His career went backwards and he took on part time jobs, such as stacking shelves in a supermarket, to provide the money to continue practising.

But there were greater problems than merely financial. Robertson came to realise he was shaking while on the shot and that it was not just nerves.

His condition was believed to be dystonia, a disorder which causes involuntary muscle spasms.

He consulted a specialist and, thankfully, the condition improved.

Professional snooker is a precarious way to make a living. Its cut-throat nature means that most of the tour don't earn fortunes. Some hardly earn a penny.

With this in mind, Robertson as become the owner of a snooker club in Bexhill which his parents help to run.

He is a member of Paul Mount's 'pink ribbon' brigade and, at last, has made a big and meaningful breakthrough.

I'm disappointed for Ken because he's a good guy and popular player but he has won the world title and tonight's defeat doesn't take any of the shine off that.

But what a night for Robertson and what a month in prospect as he and Pagett get ready for the greatest snooker show on earth.

Having spent years watching it on TV, they are going to be part of it.

For a snooker player, it doesn't get any more exciting than that.



The stage is set for the last round of qualifying for the Betfred.com World Championship, which features four players who have never before played at the Crucible.

Andrew Pagett made a dramatic late night escape to beat Nigel Bond 10-9, having got the two snookers he needed in the decider.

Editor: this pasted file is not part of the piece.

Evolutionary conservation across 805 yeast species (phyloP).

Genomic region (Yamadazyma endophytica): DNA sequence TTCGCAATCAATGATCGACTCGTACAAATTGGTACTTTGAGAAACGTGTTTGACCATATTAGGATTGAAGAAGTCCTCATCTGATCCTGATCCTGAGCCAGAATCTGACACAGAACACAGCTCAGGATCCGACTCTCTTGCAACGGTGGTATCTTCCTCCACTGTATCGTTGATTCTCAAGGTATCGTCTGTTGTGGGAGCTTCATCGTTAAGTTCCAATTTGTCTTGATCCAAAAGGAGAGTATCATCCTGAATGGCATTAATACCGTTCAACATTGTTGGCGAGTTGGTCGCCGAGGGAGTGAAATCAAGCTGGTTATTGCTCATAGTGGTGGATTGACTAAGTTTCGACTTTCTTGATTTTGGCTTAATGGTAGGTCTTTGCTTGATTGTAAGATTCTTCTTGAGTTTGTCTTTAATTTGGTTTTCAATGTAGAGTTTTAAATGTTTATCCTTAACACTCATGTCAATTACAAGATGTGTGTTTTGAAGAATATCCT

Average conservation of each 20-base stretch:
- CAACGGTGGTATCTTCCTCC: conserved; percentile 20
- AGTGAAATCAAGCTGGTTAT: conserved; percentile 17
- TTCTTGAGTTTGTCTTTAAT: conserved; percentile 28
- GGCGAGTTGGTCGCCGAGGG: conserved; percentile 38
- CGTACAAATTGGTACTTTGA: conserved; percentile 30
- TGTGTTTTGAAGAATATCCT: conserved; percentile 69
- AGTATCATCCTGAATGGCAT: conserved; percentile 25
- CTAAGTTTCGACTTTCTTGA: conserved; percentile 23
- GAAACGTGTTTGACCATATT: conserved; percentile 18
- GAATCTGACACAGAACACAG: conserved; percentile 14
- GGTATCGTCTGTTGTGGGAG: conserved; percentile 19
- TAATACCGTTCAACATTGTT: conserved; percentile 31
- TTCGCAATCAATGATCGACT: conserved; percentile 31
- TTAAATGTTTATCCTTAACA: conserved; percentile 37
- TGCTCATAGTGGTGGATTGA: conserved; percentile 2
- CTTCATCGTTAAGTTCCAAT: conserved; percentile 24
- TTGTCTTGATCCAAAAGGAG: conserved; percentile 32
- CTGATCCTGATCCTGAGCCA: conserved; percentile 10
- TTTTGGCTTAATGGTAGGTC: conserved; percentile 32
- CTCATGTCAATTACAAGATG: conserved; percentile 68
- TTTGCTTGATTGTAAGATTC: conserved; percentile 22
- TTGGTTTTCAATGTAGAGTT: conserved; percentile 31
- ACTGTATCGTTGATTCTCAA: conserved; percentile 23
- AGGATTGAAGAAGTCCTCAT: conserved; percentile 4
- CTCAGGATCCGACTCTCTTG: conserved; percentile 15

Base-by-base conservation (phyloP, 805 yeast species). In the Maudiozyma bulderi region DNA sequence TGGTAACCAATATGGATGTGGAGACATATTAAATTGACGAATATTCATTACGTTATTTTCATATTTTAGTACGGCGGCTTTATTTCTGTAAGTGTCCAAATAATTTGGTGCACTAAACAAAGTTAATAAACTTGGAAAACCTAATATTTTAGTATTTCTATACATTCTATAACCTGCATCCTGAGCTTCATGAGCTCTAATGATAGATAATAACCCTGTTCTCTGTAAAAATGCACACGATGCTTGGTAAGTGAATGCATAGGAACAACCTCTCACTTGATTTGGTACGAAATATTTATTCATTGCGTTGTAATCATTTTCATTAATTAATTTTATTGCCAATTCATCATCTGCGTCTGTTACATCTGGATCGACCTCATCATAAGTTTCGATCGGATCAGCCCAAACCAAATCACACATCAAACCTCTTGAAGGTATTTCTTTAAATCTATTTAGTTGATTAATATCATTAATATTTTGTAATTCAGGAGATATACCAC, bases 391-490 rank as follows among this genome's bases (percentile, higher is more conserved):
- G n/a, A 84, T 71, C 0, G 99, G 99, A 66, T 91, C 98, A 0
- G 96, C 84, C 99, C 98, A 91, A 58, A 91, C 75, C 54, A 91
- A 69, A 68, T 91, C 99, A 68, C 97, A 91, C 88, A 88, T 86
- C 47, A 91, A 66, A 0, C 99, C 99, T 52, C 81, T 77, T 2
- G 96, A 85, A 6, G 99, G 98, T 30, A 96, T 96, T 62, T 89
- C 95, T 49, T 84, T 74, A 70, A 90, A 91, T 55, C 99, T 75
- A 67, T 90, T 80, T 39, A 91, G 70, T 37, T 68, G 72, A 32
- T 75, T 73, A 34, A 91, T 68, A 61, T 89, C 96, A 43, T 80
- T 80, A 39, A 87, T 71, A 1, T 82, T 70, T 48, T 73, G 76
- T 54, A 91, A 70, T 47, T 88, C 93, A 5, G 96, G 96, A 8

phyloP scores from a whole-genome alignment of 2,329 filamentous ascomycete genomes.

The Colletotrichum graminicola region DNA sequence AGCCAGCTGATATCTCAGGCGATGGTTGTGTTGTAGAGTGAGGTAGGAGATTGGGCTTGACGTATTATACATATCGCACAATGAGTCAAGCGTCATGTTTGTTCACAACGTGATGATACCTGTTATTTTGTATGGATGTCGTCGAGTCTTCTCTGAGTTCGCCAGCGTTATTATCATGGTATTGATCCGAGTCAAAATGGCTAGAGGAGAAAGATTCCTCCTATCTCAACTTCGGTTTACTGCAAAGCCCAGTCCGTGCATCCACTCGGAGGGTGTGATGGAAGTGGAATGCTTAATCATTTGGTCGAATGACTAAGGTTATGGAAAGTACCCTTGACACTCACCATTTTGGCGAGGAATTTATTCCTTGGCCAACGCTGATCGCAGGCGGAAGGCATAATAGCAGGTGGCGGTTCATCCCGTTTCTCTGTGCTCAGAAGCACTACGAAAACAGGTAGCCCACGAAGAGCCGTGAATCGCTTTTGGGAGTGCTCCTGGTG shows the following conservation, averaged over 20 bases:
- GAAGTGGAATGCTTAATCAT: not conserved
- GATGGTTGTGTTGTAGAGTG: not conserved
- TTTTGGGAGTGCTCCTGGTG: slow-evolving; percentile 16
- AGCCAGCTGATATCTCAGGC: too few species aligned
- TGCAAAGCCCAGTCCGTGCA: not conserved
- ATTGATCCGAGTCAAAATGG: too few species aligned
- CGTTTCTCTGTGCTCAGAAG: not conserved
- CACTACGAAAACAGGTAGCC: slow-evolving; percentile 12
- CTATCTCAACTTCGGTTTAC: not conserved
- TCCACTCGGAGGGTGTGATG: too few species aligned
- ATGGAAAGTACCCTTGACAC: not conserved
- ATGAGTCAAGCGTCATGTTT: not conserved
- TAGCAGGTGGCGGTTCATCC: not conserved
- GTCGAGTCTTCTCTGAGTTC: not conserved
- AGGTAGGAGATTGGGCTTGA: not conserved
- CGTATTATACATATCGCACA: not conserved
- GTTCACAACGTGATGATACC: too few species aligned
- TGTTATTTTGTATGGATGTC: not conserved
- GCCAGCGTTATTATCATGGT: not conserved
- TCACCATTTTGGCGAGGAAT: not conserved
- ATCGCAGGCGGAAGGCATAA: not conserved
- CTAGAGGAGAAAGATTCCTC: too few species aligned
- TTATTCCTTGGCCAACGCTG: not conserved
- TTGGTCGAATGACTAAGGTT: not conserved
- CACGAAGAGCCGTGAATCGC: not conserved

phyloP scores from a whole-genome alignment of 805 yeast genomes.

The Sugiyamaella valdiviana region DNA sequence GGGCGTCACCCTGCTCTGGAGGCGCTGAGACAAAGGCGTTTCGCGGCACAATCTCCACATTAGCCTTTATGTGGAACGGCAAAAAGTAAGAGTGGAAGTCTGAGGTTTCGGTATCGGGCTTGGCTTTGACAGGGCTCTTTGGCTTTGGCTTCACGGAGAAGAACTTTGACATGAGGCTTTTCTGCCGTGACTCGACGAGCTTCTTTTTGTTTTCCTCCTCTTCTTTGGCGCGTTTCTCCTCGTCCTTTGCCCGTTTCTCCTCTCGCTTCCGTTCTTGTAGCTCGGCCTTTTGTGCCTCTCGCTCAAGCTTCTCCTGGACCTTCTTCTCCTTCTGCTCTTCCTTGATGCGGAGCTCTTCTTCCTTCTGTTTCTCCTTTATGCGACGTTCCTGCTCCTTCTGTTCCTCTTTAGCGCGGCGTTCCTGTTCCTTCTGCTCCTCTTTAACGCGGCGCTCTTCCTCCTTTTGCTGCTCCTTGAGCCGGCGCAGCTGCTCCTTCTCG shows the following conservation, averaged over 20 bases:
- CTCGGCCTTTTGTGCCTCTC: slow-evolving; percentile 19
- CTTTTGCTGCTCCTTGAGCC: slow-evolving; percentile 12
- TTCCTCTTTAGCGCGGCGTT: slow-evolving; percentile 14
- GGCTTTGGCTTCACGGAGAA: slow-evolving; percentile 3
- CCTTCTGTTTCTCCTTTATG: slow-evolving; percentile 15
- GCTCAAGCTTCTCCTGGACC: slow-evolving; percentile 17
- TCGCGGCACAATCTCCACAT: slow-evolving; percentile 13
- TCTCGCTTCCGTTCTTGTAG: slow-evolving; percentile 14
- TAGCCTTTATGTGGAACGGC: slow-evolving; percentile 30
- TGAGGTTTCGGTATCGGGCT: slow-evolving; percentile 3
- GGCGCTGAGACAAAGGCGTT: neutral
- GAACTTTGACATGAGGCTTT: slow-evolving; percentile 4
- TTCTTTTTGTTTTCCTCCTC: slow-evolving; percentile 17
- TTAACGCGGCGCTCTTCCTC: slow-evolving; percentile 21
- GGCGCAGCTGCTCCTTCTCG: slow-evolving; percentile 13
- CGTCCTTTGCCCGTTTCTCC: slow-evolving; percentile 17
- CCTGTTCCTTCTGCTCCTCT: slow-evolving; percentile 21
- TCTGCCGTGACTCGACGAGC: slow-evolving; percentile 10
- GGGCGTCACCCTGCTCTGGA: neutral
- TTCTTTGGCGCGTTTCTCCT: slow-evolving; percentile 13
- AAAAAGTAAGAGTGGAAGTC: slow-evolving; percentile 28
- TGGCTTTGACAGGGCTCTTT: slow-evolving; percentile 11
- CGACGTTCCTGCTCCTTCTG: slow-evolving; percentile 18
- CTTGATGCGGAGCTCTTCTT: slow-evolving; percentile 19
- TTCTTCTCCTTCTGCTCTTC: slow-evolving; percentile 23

Pagett is a mate of Mark Williams. I watched some of his match the other day against Bjorn Haneveer and he seemed to be striking the ball with real confidence.

I’ve been very impressed with Liu Song this season for making the most of the chance he was given to play on the tour first through John Higgins’s suspension and then because of the retirement of Patrick Einsle.

Liu is one of three Chinese players in the final round so there could be four Chinese in the TV stages, plus Hong Kong’s Marco Fu.

Matt Selt has played well enough the past couple of seasons to suggest he can make it through, although Marcus Campbell has had a good season and got himself into the top 32 for the first time.

Jimmy Robertson is no relation to the reigning world champion – although that didn’t stop the hapless Press Association describing him as an Australian in the results the other day – but could do with some of Neil’s grit when he faces Ken Doherty, the 1997 Crucible winner.

Robertson, a former English amateur champion, staved off a late rally from Tony Drago yesterday and has plenty of momentum behind him but he, like all the rest, will be understandably nervy with the Crucible now within touching distance.

So there could be a few new faces at the Crucible and there may be an old one too after Steve Davis raised his game to come from 7-3 down to beat Jack Lisowski 10-9.

Davis, who first won the world title 30 years ago, made two centuries and displayed the iron competitive spirit that has sustained his long, glorious career.

Stephen Lee would have to be favourite to win their match on recent form but Davis just seems to find an extra couple of gears in the World Championship.

He’s played at the Crucible 30 times before but you can tell it would still mean everything to him to appear there again.

Final qualifying round draw:

Mark Davis v Rory McLeod
Joe Perry v Liu Song
Liang Wenbo v Jamie Burnett
Mark King v Mike Dunn
Dominic Dale v Michael Holt
Martin Gould v Robert Milkins
Ryan Day v Liu Chuang
Judd Trump v Dave Gilbert
Matthew Stevens v Fergal O’Brien
Marcus Campbell v Matt Selt
Barry Hawkins v Anthony Hamilton
Stephen Lee v Steve Davis
Gerard Greene v Dave Harold
Stuart Bingham v Alan McManus
Andrew Higginson v Andrew Pagett
Ken Doherty v Jimmy Robertson